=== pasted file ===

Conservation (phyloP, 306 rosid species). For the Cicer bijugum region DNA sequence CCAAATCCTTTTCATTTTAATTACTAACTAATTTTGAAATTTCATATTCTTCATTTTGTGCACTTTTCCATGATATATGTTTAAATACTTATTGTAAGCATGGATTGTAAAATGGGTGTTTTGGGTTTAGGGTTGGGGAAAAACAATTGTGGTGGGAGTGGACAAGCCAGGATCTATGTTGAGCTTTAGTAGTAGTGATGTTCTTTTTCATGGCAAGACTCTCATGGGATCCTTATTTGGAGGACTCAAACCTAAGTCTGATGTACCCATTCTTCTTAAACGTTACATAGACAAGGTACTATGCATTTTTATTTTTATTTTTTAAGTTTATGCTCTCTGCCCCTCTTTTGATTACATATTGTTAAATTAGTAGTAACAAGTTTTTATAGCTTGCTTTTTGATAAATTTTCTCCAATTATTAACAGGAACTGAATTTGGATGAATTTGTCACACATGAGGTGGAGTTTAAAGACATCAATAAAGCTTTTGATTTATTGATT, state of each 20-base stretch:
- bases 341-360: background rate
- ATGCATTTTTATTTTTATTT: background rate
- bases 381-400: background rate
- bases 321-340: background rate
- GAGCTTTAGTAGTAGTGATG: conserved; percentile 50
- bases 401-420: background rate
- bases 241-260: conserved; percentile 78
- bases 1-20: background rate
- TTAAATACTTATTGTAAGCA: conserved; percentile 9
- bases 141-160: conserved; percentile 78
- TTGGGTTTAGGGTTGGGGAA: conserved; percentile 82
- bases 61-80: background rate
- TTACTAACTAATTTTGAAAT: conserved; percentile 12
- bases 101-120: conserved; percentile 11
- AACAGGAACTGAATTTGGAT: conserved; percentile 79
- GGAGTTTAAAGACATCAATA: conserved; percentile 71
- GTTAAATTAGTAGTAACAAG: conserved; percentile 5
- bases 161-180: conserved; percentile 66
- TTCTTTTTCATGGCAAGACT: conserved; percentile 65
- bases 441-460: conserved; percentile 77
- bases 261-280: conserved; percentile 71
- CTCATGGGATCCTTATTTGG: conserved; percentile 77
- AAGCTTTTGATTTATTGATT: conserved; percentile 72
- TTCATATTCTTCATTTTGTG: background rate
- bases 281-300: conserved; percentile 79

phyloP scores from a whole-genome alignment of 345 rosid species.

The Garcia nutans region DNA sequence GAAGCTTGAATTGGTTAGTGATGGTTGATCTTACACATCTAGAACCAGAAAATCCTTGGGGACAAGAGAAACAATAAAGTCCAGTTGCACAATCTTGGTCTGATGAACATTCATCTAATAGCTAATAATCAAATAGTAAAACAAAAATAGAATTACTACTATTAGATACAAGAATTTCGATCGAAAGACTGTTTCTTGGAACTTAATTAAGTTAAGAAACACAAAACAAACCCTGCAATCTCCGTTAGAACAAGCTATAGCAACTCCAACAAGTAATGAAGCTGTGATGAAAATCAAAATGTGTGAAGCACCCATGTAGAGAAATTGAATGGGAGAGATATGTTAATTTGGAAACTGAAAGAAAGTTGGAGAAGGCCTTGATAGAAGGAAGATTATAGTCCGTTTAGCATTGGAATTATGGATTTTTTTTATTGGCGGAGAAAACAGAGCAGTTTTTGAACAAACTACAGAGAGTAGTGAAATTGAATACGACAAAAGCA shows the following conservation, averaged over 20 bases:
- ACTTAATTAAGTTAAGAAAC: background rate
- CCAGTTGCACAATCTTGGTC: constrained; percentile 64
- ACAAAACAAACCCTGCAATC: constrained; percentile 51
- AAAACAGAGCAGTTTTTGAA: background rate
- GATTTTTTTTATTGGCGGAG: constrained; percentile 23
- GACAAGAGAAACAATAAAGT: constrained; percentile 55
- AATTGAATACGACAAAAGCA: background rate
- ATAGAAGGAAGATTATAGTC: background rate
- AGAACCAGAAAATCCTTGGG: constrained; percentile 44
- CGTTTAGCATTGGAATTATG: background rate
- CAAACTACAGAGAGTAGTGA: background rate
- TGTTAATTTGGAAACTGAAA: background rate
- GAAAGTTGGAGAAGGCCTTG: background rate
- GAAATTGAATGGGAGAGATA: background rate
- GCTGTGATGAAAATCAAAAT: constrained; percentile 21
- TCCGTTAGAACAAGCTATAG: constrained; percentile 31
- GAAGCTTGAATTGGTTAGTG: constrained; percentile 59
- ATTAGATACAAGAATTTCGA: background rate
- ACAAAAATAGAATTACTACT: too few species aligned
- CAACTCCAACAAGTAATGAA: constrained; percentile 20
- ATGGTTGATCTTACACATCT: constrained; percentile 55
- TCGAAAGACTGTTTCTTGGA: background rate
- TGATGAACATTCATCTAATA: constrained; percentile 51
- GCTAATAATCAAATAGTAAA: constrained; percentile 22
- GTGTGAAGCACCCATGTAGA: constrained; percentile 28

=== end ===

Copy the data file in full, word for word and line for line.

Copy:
Conservation (phyloP, 306 rosid species). For the Cicer bijugum region DNA sequence CCAAATCCTTTTCATTTTAATTACTAACTAATTTTGAAATTTCATATTCTTCATTTTGTGCACTTTTCCATGATATATGTTTAAATACTTATTGTAAGCATGGATTGTAAAATGGGTGTTTTGGGTTTAGGGTTGGGGAAAAACAATTGTGGTGGGAGTGGACAAGCCAGGATCTATGTTGAGCTTTAGTAGTAGTGATGTTCTTTTTCATGGCAAGACTCTCATGGGATCCTTATTTGGAGGACTCAAACCTAAGTCTGATGTACCCATTCTTCTTAAACGTTACATAGACAAGGTACTATGCATTTTTATTTTTATTTTTTAAGTTTATGCTCTCTGCCCCTCTTTTGATTACATATTGTTAAATTAGTAGTAACAAGTTTTTATAGCTTGCTTTTTGATAAATTTTCTCCAATTATTAACAGGAACTGAATTTGGATGAATTTGTCACACATGAGGTGGAGTTTAAAGACATCAATAAAGCTTTTGATTTATTGATT, state of each 20-base stretch:
- bases 341-360: background rate
- ATGCATTTTTATTTTTATTT: background rate
- bases 381-400: background rate
- bases 321-340: background rate
- GAGCTTTAGTAGTAGTGATG: conserved; percentile 50
- bases 401-420: background rate
- bases 241-260: conserved; percentile 78
- bases 1-20: background rate
- TTAAATACTTATTGTAAGCA: conserved; percentile 9
- bases 141-160: conserved; percentile 78
- TTGGGTTTAGGGTTGGGGAA: conserved; percentile 82
- bases 61-80: background rate
- TTACTAACTAATTTTGAAAT: conserved; percentile 12
- bases 101-120: conserved; percentile 11
- AACAGGAACTGAATTTGGAT: conserved; percentile 79
- GGAGTTTAAAGACATCAATA: conserved; percentile 71
- GTTAAATTAGTAGTAACAAG: conserved; percentile 5
- bases 161-180: conserved; percentile 66
- TTCTTTTTCATGGCAAGACT: conserved; percentile 65
- bases 441-460: conserved; percentile 77
- bases 261-280: conserved; percentile 71
- CTCATGGGATCCTTATTTGG: conserved; percentile 77
- AAGCTTTTGATTTATTGATT: conserved; percentile 72
- TTCATATTCTTCATTTTGTG: background rate
- bases 281-300: conserved; percentile 79

phyloP scores from a whole-genome alignment of 345 rosid species.

The Garcia nutans region DNA sequence GAAGCTTGAATTGGTTAGTGATGGTTGATCTTACACATCTAGAACCAGAAAATCCTTGGGGACAAGAGAAACAATAAAGTCCAGTTGCACAATCTTGGTCTGATGAACATTCATCTAATAGCTAATAATCAAATAGTAAAACAAAAATAGAATTACTACTATTAGATACAAGAATTTCGATCGAAAGACTGTTTCTTGGAACTTAATTAAGTTAAGAAACACAAAACAAACCCTGCAATCTCCGTTAGAACAAGCTATAGCAACTCCAACAAGTAATGAAGCTGTGATGAAAATCAAAATGTGTGAAGCACCCATGTAGAGAAATTGAATGGGAGAGATATGTTAATTTGGAAACTGAAAGAAAGTTGGAGAAGGCCTTGATAGAAGGAAGATTATAGTCCGTTTAGCATTGGAATTATGGATTTTTTTTATTGGCGGAGAAAACAGAGCAGTTTTTGAACAAACTACAGAGAGTAGTGAAATTGAATACGACAAAAGCA shows the following conservation, averaged over 20 bases:
- ACTTAATTAAGTTAAGAAAC: background rate
- CCAGTTGCACAATCTTGGTC: constrained; percentile 64
- ACAAAACAAACCCTGCAATC: constrained; percentile 51
- AAAACAGAGCAGTTTTTGAA: background rate
- GATTTTTTTTATTGGCGGAG: constrained; percentile 23
- GACAAGAGAAACAATAAAGT: constrained; percentile 55
- AATTGAATACGACAAAAGCA: background rate
- ATAGAAGGAAGATTATAGTC: background rate
- AGAACCAGAAAATCCTTGGG: constrained; percentile 44
- CGTTTAGCATTGGAATTATG: background rate
- CAAACTACAGAGAGTAGTGA: background rate
- TGTTAATTTGGAAACTGAAA: background rate
- GAAAGTTGGAGAAGGCCTTG: background rate
- GAAATTGAATGGGAGAGATA: background rate
- GCTGTGATGAAAATCAAAAT: constrained; percentile 21
- TCCGTTAGAACAAGCTATAG: constrained; percentile 31
- GAAGCTTGAATTGGTTAGTG: constrained; percentile 59
- ATTAGATACAAGAATTTCGA: background rate
- ACAAAAATAGAATTACTACT: too few species aligned
- CAACTCCAACAAGTAATGAA: constrained; percentile 20
- ATGGTTGATCTTACACATCT: constrained; percentile 55
- TCGAAAGACTGTTTCTTGGA: background rate
- TGATGAACATTCATCTAATA: constrained; percentile 51
- GCTAATAATCAAATAGTAAA: constrained; percentile 22
- GTGTGAAGCACCCATGTAGA: constrained; percentile 28